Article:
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Supreme Court Rules Pensions Need Not Include Maternity Leave Taken Prior To Pregnancy Discrimination Act

June 09, 2017

The Supreme Court on Monday in a 7-2 decision ruled that employers are not required to award women credit toward pension benefits for maternity leave taken before Congress passed the 1978 Pregnancy Discrimination Act, which states that pregnancy should be treated like other temporary disabilities, the New York Times reports. The majority opinion stated that the 1978 law, which made pregnancy-related discrimination a form of sex discrimination, was not retroactive; therefore, employers were not required to adjust the pension calculations for these women.

The case decided Monday -- AT&T v. Hulteen -- involved four women who had taken maternity leaves before 1978, when it was legal for employers to treat pregnancy leave differently from other types of disability leave. In the majority opinion, Justice David Souter wrote that the women are not entitled to full credit for their pregnancy leaves and will therefore receive smaller pensions, the Times reports. Souter was joined in the majority by Chief Justice John Roberts and Justices John Paul Stevens, Antonin Scalia, Anthony Kennedy, Clarence Thomas and Samuel Alito. Justices Ruth Bader Ginsburg and Stephen Breyer dissented.

Souter's ruling was based in great part on a 1976 Supreme Court ruling, General Electric v. Gilbert, which found that policies treating pregnancy leave worse than other types of disability leaves did not amount to sex discrimination (Liptak, New York Times, 5/19). Congress swiftly overruled Gilbert by passing the Pregnancy Discrimination Act (Egelko, San Francisco Chronicle, 5/19). Ginsburg in the dissent wrote that the court had "erred egregiously" in Gilbert, which she said advanced the "strange notion that a benefits classification excluding" pregnant women is not based on sex "because other women are among the favored class ('non-pregnant persons')." Ginsburg said that in passing the Pregnancy Discrimination Act, Congress did not intend to continue reducing women's compensation, including pension benefits, "attributable to their placement on pregnancy leave," adding that the women involved in the case will receive smaller pensions than their colleagues for the rest of their lives (New York Times, 5/19). "[A]ttitudes about pregnancy and childbirth ... have sustained pervasive, often law-sanctioned, restrictions on a woman's place among paid workers and active citizens," Ginsburg said (Biskupic, USA Today, 5/19).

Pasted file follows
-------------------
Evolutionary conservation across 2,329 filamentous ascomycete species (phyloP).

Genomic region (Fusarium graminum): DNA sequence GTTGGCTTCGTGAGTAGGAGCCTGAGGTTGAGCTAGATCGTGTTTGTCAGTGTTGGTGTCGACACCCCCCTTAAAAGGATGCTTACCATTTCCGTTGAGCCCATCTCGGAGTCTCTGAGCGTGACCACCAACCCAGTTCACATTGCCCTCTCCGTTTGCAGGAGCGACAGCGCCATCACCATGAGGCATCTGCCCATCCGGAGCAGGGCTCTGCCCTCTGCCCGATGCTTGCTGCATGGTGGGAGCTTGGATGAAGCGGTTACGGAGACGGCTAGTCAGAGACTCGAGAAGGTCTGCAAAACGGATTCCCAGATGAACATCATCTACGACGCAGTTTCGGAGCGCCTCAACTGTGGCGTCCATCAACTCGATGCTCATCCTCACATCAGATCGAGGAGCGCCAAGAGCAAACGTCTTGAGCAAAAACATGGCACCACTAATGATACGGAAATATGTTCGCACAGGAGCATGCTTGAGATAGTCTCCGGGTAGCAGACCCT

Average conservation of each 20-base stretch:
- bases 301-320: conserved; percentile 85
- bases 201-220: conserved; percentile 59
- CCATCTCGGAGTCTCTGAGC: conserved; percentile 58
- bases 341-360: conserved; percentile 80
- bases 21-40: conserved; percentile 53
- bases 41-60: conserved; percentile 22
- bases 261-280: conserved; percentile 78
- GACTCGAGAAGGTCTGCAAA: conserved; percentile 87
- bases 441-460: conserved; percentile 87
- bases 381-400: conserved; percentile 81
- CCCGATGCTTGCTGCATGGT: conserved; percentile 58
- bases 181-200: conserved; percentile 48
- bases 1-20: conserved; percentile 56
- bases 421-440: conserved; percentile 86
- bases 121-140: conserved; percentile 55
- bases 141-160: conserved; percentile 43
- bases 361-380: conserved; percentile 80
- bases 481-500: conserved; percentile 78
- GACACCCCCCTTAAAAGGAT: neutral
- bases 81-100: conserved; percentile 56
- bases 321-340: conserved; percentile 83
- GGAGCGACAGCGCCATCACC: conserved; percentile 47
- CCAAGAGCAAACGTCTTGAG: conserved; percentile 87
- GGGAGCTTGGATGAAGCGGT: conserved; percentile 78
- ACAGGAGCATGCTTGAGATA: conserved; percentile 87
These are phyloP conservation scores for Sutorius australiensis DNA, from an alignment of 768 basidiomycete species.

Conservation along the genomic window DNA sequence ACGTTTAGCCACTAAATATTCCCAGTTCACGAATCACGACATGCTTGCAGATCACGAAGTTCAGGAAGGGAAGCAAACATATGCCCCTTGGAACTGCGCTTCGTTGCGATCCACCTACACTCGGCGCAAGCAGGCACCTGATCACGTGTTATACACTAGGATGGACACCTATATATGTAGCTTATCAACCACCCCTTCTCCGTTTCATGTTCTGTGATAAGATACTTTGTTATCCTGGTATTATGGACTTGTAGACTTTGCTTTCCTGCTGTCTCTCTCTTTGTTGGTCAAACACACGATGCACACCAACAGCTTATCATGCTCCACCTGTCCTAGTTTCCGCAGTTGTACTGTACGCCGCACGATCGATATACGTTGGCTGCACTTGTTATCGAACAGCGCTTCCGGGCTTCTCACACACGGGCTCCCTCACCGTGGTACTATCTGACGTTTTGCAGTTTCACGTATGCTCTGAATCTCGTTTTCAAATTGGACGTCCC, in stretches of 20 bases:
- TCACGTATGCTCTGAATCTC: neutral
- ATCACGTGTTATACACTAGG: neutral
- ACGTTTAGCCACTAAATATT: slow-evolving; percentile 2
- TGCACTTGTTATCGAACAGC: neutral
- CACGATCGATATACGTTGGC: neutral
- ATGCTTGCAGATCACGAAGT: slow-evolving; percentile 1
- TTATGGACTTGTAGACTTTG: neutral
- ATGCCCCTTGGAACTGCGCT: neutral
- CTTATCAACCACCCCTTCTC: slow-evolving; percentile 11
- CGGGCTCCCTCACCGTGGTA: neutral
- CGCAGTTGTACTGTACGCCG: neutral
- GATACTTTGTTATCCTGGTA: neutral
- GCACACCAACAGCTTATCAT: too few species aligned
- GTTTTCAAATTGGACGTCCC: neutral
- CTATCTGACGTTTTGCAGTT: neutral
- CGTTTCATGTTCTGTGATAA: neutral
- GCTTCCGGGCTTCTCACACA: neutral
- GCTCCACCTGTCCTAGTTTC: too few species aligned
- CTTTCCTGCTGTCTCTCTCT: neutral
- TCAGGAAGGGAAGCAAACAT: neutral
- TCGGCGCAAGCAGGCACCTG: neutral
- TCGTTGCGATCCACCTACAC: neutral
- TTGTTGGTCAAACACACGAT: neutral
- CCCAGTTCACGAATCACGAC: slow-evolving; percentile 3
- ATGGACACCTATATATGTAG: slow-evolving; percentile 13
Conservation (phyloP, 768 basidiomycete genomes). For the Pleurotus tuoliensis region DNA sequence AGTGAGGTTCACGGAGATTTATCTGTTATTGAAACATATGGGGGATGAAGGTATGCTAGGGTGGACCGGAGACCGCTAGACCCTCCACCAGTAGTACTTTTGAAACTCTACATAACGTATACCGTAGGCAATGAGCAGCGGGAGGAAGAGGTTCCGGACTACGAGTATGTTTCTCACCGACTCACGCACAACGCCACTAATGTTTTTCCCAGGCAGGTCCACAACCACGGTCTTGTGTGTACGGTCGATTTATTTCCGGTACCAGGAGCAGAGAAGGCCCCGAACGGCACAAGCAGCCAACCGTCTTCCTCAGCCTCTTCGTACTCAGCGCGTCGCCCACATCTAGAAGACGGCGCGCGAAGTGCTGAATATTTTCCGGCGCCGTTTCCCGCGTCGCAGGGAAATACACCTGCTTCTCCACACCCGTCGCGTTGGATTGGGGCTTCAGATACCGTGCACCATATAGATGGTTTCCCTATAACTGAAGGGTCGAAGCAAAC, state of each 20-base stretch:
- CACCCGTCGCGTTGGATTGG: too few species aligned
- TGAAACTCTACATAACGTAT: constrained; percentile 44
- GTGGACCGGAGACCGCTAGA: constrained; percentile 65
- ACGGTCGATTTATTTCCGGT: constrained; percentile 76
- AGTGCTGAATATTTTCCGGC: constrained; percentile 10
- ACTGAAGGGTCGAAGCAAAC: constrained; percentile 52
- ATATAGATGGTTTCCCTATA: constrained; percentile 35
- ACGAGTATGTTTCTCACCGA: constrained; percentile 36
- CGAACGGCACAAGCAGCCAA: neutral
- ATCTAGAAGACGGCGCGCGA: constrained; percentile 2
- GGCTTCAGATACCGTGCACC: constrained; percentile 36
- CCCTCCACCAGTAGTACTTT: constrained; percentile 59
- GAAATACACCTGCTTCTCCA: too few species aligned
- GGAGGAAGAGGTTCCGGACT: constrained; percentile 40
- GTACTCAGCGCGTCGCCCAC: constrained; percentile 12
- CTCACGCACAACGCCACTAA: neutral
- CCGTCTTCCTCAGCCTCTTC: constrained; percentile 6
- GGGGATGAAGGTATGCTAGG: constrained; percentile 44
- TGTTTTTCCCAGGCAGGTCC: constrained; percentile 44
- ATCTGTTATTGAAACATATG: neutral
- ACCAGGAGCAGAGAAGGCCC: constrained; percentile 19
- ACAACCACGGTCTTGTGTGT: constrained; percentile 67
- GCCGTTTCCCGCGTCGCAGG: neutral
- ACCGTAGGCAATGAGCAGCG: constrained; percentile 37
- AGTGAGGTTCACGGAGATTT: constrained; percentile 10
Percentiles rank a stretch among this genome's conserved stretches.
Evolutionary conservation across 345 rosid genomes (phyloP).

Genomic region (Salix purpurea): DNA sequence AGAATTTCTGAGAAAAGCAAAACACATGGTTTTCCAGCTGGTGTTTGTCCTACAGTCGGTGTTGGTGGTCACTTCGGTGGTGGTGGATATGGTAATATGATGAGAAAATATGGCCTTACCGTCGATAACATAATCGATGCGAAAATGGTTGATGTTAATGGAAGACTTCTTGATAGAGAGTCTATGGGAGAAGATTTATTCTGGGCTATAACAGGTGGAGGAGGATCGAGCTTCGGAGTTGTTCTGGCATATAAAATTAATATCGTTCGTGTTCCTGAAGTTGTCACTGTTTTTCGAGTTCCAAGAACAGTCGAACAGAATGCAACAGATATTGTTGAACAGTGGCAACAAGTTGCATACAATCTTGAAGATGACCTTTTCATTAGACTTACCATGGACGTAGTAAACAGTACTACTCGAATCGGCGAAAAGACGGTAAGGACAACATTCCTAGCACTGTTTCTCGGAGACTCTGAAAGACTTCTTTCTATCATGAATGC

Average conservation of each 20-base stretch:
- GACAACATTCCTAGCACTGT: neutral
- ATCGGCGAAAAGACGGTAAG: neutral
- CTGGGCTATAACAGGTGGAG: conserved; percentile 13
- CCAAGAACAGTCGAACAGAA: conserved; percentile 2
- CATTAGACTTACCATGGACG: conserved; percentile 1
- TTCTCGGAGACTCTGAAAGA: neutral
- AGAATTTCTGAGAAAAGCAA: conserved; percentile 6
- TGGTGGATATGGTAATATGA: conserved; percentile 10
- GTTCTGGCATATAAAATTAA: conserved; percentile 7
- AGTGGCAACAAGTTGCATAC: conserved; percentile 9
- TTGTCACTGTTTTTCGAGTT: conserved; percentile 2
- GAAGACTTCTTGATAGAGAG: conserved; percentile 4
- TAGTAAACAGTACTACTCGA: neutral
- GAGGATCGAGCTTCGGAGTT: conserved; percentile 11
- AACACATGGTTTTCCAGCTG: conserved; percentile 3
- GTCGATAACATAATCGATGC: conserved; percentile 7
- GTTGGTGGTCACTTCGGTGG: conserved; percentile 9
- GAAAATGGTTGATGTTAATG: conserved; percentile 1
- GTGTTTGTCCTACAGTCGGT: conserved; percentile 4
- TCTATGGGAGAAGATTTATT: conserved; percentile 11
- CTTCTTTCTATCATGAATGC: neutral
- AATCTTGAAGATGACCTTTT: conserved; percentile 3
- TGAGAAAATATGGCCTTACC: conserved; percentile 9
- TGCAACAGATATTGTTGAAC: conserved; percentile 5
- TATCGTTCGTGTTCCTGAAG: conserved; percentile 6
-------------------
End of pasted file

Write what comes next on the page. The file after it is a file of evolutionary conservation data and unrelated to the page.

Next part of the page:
Judith Kurtz, a plaintiffs' attorney in the case, said the ruling will affect thousands of women across the country, nearly all of them in the telecommunications industry. Debra Ness, president of the National Partnership for Women and Families, said that the decision is "a painful and serious blow to America's working women and the families who rely on their retirement benefits" (San Francisco Chronicle, 5/19). Ness said that the decision "forces women to pay a high price today because their employers discriminated yesterday" (Holland, AP/Google, 5/18). She added, "In the current economic climate, women and their families cannot afford to see their retirement benefits kept lower by discriminatory workplace policies that should have been remedied decades ago" (Mears, CNN, 5/18). Some women's rights advocates said the ruling is comparable to the pay discrimination decision against Lilly Ledbetter in 2007. Marcia Greenberger of the National Women's Law Center said the decision was "an all-too-timely reminder of the importance of having on the Supreme Court justices who understand the real-world impact of the law" (Savage, Los Angeles Times, 5/19).

Reprinted with kind permission from nationalpartnership. You can view the entire Daily Women's Health Policy Report, search the archives, or sign up for email delivery here. The Daily Women's Health Policy Report is a free service of the National Partnership for Women & Families, published by The Advisory Board Company.

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